Etymology
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mini-series (n.)

also miniseries "television series of short duration and on a single theme," 1971, from mini- + series.

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mini (n.)

1961, abbreviation of mini-car, a small car made by British Leyland (formerly British Motor Corp.). As an abbreviation of miniskirt, it is attested from 1966.

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mini- 

word-forming element meaning "miniature, minor," abstracted from miniature, with sense perhaps influenced by minimum. The vogue for mini- as a prefix in English word coinage dates from c. 1960; minicam for "miniature camera" (1937) is an early use.

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series (n.)

1610s, "a number or set of things of one kind arranged in a line, a continued succession of similar things," also of events following in order, from Latin series "row, chain, series, sequence, succession," from serere "to join, link, bind together, arrange, attach, put; join in speech, discuss" (from PIE root *ser- (2) "to line up"). The earlier word was serie "sequence of thoughts, discussion of a subject" (late 14c.).

The meaning "set of printed works published consecutively and having something in common" is from 1711. The meaning "set of radio or television programs with the same characters and themes" is attested from 1949. The baseball sense of "set of games on consecutive days between the same teams" is from 1862.

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miniskirt (n.)

also mini-skirt, "skirt with a hem-line well above the knee," 1965, from mini- + skirt (n.); reputedly the invention of French fashion designer André Courrèges (1923-2016).

"The miniskirt enables young ladies to run faster, and because of it, they may have to." [John V. Lindsay, New York Times, Jan. 13, 1967]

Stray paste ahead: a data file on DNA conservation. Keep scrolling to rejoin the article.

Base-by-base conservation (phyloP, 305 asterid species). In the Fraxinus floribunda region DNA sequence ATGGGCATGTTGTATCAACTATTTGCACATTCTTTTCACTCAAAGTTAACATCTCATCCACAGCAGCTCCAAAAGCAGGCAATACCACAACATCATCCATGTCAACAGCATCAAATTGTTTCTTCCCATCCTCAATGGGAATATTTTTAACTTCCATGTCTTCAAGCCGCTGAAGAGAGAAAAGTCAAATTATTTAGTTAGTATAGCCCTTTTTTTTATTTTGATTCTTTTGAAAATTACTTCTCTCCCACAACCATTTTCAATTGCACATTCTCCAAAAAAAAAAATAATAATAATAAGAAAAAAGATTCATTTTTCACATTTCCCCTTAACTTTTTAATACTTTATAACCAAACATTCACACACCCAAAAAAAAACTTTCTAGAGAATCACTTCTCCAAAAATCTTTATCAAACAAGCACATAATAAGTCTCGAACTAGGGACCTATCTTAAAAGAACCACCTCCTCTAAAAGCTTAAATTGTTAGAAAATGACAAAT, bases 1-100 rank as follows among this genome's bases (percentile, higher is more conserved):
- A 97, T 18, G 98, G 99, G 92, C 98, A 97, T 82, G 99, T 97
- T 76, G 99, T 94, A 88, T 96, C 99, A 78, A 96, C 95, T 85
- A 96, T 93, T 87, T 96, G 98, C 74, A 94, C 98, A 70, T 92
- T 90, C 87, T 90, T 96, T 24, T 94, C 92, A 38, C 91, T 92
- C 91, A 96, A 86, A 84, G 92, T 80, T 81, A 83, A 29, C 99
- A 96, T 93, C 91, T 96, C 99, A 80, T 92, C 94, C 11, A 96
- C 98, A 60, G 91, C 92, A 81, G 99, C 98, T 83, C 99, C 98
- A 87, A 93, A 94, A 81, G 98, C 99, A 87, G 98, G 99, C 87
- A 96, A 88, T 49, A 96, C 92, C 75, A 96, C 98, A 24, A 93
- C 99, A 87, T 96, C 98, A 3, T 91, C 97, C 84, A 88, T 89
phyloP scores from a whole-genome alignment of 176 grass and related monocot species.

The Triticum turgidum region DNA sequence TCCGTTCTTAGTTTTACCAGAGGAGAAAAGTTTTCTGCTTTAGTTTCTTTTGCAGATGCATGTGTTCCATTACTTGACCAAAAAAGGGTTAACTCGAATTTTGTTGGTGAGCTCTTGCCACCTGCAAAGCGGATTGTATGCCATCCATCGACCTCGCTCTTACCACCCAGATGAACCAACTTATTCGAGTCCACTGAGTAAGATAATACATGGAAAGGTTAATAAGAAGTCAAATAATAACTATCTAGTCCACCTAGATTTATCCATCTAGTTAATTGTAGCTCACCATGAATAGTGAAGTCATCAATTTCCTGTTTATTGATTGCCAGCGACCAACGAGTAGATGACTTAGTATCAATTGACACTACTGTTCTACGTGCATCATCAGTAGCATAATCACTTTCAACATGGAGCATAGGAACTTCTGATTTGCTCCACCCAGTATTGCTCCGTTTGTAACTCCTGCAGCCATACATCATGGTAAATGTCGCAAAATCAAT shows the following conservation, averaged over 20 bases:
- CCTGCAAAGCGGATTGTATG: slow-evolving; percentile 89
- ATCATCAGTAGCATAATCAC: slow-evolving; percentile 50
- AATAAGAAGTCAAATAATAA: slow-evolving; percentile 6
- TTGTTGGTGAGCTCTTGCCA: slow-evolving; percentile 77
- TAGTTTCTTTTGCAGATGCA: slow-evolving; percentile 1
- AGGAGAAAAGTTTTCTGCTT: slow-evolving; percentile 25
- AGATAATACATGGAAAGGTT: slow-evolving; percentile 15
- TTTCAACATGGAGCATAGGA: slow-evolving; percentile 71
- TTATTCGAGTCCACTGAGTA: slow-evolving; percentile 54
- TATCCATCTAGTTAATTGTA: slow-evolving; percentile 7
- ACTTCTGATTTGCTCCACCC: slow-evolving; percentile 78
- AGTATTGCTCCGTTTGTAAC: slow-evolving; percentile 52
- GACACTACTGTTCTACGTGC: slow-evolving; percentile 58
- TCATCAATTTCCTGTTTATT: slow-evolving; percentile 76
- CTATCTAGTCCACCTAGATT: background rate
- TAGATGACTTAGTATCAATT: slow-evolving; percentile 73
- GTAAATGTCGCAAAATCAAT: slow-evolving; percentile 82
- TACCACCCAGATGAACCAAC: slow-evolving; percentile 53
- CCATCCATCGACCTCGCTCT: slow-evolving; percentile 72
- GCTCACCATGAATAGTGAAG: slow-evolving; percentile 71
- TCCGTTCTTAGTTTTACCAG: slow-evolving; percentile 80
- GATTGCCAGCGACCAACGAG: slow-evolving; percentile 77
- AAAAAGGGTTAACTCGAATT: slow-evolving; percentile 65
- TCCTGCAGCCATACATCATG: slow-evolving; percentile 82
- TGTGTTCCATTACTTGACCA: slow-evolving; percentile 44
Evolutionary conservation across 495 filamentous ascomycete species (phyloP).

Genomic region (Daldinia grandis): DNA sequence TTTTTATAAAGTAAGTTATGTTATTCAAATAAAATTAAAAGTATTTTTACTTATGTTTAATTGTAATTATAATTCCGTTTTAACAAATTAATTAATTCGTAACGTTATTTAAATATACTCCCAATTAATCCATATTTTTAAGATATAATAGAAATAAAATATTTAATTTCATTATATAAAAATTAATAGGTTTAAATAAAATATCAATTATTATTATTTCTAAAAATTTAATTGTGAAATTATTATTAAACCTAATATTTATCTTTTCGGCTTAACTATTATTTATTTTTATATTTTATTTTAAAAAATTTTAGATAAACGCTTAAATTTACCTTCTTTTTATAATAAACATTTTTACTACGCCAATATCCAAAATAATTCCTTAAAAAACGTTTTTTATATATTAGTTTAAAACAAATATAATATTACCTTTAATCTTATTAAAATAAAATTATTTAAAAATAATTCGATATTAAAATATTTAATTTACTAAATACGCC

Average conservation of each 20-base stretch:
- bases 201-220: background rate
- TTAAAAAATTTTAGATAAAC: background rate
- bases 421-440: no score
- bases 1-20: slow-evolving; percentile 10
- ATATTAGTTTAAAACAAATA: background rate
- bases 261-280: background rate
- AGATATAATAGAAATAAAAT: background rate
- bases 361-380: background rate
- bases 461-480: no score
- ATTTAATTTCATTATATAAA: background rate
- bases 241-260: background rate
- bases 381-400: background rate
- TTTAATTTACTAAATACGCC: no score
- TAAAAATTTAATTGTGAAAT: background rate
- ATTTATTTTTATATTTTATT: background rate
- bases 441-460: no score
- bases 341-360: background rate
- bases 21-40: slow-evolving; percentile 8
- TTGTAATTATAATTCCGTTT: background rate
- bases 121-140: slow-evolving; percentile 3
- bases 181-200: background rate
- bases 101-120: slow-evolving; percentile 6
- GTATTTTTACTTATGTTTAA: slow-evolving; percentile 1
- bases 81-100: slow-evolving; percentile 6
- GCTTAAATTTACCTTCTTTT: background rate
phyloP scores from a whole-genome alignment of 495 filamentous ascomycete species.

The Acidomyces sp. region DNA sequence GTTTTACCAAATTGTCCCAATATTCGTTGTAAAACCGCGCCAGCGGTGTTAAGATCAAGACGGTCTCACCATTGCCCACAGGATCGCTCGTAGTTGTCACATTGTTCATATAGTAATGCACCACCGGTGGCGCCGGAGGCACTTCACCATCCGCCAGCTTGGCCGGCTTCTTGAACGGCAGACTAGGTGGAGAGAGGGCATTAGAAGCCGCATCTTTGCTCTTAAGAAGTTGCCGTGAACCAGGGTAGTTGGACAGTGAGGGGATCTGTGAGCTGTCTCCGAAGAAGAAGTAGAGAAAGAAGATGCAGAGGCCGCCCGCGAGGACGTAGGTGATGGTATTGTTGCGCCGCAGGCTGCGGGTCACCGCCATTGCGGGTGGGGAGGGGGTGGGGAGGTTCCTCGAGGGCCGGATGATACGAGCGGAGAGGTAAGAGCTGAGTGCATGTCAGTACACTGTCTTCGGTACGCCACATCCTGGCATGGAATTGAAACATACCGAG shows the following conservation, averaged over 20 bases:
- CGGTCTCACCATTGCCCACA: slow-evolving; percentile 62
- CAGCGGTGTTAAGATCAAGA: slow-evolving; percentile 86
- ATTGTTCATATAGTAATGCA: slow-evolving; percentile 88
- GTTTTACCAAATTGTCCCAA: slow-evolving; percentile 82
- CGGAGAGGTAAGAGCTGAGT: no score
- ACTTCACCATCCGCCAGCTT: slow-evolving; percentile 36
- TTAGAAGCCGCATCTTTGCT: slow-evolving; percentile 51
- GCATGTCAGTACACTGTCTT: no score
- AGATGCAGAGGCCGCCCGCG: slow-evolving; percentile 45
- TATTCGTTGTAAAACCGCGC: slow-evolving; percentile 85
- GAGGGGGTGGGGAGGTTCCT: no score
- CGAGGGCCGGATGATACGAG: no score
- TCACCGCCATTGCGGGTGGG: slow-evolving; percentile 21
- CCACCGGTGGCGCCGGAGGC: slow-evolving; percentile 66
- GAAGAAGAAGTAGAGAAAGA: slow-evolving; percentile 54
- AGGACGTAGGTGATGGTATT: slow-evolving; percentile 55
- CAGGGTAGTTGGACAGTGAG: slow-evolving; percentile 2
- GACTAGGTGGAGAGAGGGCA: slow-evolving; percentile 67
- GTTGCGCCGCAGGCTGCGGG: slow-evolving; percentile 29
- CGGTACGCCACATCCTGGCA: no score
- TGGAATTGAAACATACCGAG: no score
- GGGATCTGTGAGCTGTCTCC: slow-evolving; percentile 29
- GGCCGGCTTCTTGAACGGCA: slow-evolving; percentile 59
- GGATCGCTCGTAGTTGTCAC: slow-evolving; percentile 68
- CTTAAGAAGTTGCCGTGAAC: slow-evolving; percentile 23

Related: Miniskirted.

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borg (n.)
fictional hostile alien hive-race in the "Star Trek" series, noted for "assimilating" defeated rivals, first introduced in "The Next Generation" TV series (debut fall 1987). Their catchphrase is "resistance is futile." According to the series creators, the name is derived from cyborg.
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trilogy (n.)
series of three related works, 1660s, from Greek trilogia "series of three related tragedies performed at Athens at the festival of Dionysus," from tri- "three" (see three) + logos "story" (see Logos).
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bleep (v.)

1957, "make an electronic noise" (originally in reference to Sputnik), from bleep (n.); specific sense of "edit a sound over a word deemed unfit for broadcast" is from 1964. Related: Bleeped; bleeping. Bleeper "pager consisting of a mini radio receiver that announces reception of signals by emitting a bleeping noise" is from 1964.

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seriation (n.)
"the forming of an orderly sequence," 1650s; see series + -ation.
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seriatim 

1670s (earlier seratim, c. 1500), "one after another," from Medieval Latin seriatim, from Latin series "row, series, sequence, succession," from serere "to join together, arrange in a row," from PIE root *ser- (2) "to line up."

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